Fido and Fifi rescued badger cubs 2019

The story of two cubs who had been found in difficulty in two different locations

Videos of the rescued badger cubs >>

Fido 2019

On the 7th of April 2019, Nottinghamshire Badger Group had a call from a lady, who said she used to be a vet. She lives in Frieston near Grantham, Lincolnshire.
She had been looking after a cub overnight at her home (Fido).

She had found 2 cubs lying next to a sett, while she was walking her dogs, the sett was close to a footpath. One cub looked lively the other one not so lively.

She rang someone who knew a little bit about badgers and they told her to monitor the sett. She went home, came back the next day, to find one cub still there, freezing cold & barely moving, so she took him home.

She fed him on a watered down milk solution but could not get him to toilet so she rang Nottinghamshire Badger Group as she said she felt out of her comfort zone.

Within a few hours we had arranged for a member who lives in south Notts to collect the cub and take him straight to a member of the group who is experienced in raising orphaned cubs.

Fifi 2019

On the 25th of April 2019, the badger group had a call from the local RSPCA officer, who had been to Ilkeston to collect a female cub ( Fifi) which a member of the public had found, freezing cold and in a hailstorm. The RSPCA officer was asking if anyone with experience would be able to look after her locally. He had first taken the cub to the vet. The vet gave her an injection of long acting antibiotics but reported a slow heart rate, poor prognosis but worth a try, to be looked after by experienced badger carer. The plan being that if she recovered sufficiently she would then be taken to a rescue to join other cubs and eventually be released into the wild. A group member collected the cub and took it immediately to our experienced badger cub carer. She weighed 1.70 kilos.

Two group members returned to the area where Fifi was found to search for the sett (and possibly more cubs) and to see if they could get her back to the natal sett but unfortunately it was a large area and they were unable to find it.

Fido arrived some two and a half weeks before Fifi. Both cubs were found to be heavily infested with fleas and ticks upon arrival and these were removed manually by group members. The cubs were both undernourished, weak and upset by their recent ordeals.

An early photo of Fido still looking very lost and distressed, not moving properly. In the photo he had just been fed but his ears are down, his eyes showing depression and dejection, not surprising as he had just lost his home, parents and siblings. He soon picked up when a jar of honey was opened.

Fido after a few days settled with his carer. The cub spent a good deal of time curled up with his carer over the first few days, only moving to be bottle fed. He went off feeding once or twice but he eventually became more lively, began cleaning himself and shredded his bedding. Being kept in a cage would not have benefited the cub, instead he had the sense of security, sleeping in a close, draft free environment.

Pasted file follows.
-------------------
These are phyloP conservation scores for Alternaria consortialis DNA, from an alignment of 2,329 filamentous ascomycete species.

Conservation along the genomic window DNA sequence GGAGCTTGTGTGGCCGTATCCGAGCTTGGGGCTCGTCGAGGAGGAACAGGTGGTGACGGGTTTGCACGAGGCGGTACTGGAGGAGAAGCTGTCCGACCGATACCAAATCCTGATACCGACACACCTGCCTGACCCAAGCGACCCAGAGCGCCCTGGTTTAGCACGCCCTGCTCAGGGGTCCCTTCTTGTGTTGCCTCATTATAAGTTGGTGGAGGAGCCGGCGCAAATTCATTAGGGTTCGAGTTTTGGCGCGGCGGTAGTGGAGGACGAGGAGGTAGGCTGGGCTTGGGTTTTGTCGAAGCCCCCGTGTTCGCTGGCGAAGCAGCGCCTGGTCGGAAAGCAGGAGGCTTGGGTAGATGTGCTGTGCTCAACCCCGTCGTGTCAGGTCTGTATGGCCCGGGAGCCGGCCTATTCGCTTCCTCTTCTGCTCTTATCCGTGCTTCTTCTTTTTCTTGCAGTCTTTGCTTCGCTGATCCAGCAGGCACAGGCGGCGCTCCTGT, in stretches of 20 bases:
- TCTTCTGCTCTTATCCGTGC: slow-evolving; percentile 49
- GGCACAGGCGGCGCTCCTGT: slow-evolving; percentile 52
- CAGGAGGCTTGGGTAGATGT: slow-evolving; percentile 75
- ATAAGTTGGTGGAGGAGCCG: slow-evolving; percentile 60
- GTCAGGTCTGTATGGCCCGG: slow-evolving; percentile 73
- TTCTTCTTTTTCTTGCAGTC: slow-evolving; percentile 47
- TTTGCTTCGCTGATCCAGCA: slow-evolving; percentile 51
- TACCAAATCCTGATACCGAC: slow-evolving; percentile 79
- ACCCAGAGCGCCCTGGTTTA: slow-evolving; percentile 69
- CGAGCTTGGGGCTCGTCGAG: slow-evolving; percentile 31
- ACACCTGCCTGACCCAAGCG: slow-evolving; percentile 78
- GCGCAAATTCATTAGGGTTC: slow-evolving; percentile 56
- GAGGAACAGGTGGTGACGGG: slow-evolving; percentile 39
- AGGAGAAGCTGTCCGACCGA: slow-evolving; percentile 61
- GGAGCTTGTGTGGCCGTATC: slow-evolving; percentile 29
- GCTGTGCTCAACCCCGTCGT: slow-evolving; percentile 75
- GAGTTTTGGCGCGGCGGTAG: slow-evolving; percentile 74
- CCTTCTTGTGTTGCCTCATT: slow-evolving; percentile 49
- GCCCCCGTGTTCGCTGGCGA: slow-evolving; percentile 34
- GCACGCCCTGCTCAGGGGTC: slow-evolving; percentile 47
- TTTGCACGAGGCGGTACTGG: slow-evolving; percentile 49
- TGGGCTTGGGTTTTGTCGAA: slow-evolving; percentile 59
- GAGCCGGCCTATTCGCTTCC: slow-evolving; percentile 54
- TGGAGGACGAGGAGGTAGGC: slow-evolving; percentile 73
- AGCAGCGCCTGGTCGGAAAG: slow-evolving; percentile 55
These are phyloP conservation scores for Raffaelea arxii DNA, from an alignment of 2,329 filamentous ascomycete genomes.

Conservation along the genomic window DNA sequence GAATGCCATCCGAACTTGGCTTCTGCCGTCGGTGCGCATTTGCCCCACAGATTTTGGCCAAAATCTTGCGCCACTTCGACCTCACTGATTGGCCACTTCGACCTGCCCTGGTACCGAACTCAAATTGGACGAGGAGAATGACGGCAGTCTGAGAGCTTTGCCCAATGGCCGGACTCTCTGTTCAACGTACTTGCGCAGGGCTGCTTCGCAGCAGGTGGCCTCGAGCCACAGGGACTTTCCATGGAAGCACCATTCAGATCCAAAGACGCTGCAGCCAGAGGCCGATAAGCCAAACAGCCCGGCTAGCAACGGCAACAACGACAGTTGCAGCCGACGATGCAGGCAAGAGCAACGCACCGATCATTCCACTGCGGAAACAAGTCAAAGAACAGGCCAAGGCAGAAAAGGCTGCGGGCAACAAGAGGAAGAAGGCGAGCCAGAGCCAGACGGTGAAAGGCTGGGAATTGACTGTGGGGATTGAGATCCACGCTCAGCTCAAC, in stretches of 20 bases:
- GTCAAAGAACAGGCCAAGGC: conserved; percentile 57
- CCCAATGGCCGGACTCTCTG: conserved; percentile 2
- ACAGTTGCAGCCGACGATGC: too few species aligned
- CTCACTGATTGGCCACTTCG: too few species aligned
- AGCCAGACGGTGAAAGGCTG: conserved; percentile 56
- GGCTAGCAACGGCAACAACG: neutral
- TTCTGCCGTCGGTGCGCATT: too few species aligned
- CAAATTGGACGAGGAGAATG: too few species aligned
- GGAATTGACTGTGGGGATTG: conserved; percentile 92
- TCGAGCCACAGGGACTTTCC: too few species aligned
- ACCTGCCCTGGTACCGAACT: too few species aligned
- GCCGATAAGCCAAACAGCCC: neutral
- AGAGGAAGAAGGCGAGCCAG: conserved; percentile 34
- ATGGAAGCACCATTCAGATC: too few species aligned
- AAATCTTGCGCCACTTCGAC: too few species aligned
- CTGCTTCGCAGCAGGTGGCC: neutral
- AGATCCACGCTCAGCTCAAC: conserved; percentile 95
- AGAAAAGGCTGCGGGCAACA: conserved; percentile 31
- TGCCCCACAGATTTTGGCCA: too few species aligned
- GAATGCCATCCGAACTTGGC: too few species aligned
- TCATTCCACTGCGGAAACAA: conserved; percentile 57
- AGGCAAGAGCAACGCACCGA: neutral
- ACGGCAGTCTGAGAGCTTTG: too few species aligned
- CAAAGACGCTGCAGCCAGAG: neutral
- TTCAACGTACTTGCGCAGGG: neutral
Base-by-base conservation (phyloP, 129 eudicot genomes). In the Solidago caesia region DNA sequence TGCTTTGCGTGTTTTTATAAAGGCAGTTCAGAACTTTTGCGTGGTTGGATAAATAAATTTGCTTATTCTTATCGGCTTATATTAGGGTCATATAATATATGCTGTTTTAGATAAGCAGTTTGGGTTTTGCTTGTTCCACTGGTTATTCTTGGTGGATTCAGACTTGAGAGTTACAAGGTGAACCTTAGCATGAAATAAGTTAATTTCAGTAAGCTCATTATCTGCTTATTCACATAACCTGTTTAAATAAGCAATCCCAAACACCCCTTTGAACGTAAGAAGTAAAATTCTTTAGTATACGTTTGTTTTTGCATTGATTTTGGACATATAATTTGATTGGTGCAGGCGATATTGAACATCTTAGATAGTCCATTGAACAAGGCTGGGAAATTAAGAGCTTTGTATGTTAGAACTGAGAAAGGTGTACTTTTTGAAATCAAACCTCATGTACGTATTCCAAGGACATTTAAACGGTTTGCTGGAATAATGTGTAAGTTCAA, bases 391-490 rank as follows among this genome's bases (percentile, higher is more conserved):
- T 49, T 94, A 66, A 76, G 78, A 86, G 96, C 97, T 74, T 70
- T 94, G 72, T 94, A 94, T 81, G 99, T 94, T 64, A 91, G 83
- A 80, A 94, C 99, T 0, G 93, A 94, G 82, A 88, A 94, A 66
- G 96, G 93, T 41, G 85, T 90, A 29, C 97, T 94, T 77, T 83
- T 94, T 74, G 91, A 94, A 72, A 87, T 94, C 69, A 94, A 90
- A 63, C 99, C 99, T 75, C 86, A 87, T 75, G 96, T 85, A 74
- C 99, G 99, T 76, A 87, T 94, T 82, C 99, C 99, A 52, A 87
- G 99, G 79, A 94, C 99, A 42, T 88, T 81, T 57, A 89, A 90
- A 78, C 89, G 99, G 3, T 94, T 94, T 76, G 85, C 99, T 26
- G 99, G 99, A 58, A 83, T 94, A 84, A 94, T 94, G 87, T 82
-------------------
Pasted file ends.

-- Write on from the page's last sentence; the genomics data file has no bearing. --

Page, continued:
The cub benefitted from being comforted over those first few days and began to show a much more lively expression.

He grew in strength and confidence but it was three weeks before he was happy to feed from a bowl rather than a bottle.

The arrival of Fifi brought about further positive changes. The cubs bonded very well although Fido was 2 to 3 weeks older and stronger. They wrapped themselves in a make-shift sett bed of covers and towels to sleep in. It was apparent that the cubs should eventually go to the same rescue facility together.

Play fighting. The now boisterous and very active cubs were exploring their surroundings, chewing, climbing, investigating. They were active for about 20 hours a day.

The cubs progressed from being bottle fed to lapping goats milk with biscuits from a bowl, then later puppy food and finally adult dog food. Fido was never willing to share food with Fifi and they always had to be fed in seperate areas.

Fifi following the more confident Fido's lead in more adventurous expeditions. The cubs were taken on trips outside but not for too long.
They didn't seem to like the bright day light but at the same time were excited to be exploring new surroundings.

Withing two weeks of Fifi's arrival, both cubs had progressed to eating adult dog food. Both had gained weight, strength and confidence. A date had been set for the cubs to be taken to the rescue centre.

They have now been taken to the rescue and will be entered into a release scheme once they have been TB tested by a vet.

The wildlife hospital said that the two cubs would eventually be released together. Good Luck Cubs !!

Assorted other lively cubs at the release scheme.

The rescue center releases cubs from an RSPCA specialist wildlife hospital in North Wales.
Our second cub (Fifi), being an RSPCA find, encouraged us to locate an RSPCA aproved release scheme.
The RSPCA inspector who brought her in was suitably impressed with our choice and it is well away from future cull zones.